We passed the start and were surprised to see that the last wave was just starting. I picked up the pace, hoping I could at least catch Peter Pan and Tinkerbell, but they also picked up the pace, so I crawled through the mud pit after them.

The salty sweat and mud was running into my eyes and stinging pretty bad, so we headed straight to the hoses to wash off. After we were cleaned up I wished that we had thought to get a picture of ourselves all muddy.

We made our way back over the finish line, to watch for a while.

The dogs were especially fun to watch, although the mud didn’t faze them a bit.

Overall, the actual race was a little disappointing this year. With most of the obstacles missing, and the lack of the rock-hop across the river, it pretty much just felt like a combo trail/road run with a mud pit at the finish. We were wondering if the changes to the race were because of the 2010 participant who was suing the race organizers, or because they added the dog division this year and needed the course to be dog-friendly. Regardless, the Riverrock Festival is such a cool event and  we still had a really great evening. We’ll probably do it again next year.

My 29:31 finish was good enough for 8th place out of 261 in my age group and 34th out of 1114 women. I feel like that pace, even with the hills, should have felt much easier. I’m just not feeling at all strong these days.

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Via Ferrata

Photo 142This year, for my 36th birthday, I decided I wanted to do the Via Ferrata in West Virginia.

I had been going back and forth for about a week, trying to decide if I really wanted to do it or not. On Tuesday, I went ahead and called and made reservations for my birthday on Friday.  They required payment over the phone, so there was no turning back.

All week, the forecast for Friday had looked beautiful. It was the only day with no chance of rain, but on Thursday, the forecast changed to cloudy with scattered thunderstorms. I was beginning to question how I’d decided to spend my birthday. Clinging to a rock wall studded with metal rungs in the midst of a thunderstorm didn’t sound the least bit appealing.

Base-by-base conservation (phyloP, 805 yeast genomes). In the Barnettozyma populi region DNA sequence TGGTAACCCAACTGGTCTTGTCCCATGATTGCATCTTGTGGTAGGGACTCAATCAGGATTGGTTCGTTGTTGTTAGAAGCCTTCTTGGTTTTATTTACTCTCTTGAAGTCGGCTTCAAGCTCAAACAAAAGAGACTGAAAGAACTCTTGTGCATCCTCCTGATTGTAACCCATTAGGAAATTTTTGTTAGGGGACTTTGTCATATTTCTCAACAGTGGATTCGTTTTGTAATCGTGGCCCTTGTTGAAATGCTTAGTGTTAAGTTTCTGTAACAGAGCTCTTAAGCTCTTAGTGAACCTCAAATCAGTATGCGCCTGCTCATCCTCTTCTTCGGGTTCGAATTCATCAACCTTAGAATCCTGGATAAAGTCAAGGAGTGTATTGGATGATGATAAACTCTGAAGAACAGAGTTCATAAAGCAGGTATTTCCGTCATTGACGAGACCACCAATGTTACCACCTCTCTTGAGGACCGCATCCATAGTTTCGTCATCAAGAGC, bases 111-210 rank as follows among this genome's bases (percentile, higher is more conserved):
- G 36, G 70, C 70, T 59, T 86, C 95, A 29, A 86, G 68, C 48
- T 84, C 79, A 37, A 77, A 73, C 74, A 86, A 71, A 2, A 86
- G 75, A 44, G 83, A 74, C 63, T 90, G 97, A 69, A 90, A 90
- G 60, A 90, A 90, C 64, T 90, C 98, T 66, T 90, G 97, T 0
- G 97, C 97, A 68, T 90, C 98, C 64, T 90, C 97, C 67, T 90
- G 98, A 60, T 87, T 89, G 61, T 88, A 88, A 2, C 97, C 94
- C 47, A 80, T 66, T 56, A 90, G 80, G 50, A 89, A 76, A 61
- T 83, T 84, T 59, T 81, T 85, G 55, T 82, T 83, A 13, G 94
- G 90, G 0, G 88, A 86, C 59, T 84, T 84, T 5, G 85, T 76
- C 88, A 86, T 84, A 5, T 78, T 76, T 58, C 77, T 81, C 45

When we woke up Friday morning, it was cloudy in Charlottesville, but by the time we’d finished our (very yummy!) breakfast at the Bluegrass Grill, there were a few breaks in the clouds and it looked like it was going to clear. The further west we drove, however, the darker the skies became. It sprinkled a little on and off.

When we arrived at the Nelson Rock Outdoor Center, a guy came out of the building and sort of sheepishly approached our car. I could tell by the way he did it, that he had some bad news for us. He told us that they had been able to get a hold of the other couple, but we must be the ones they hadn’t been able to reach. He explained that because of the weather, they were operating on a 2 hour delay, to give the rungs a chance to dry out, because they get very slick and dangerous when they’re wet. They were also closely watching the weather, because if it rained again, they would have to cancel all the climbs for the day.  He told us there was a diner down the road, where we could get some breakfast, and a trail we could hike not too far away, but other than that, there really wasn’t too much around.

When we returned, two and a half hours later, we were immediately handed waivers to sign. There was a couple who appeared to be somewhere in their forties and looked as though they had just stepped out of an REI catalog sitting at a picnic table, and a young kid sorting through climbing gear. The couple, Cynthia and John, were from Orlando and made up the other half of our climbing group for the day. The young kid, Aaron, was our leader.

After brief introductions, Aaron handed us each a harness and a helmet. He showed us how to properly get into them and how to use the three carabiners attached to our harnesses. He then led us out the back of the building and up a short, steep hill to the base of the first rock. There was a group of 24 climbers just ahead of us. Some of them were still in sight on the rock above us. We stayed on the ground for quite a while, to give the group a chance to get further ahead. Cynthia took a picture of us before the climb.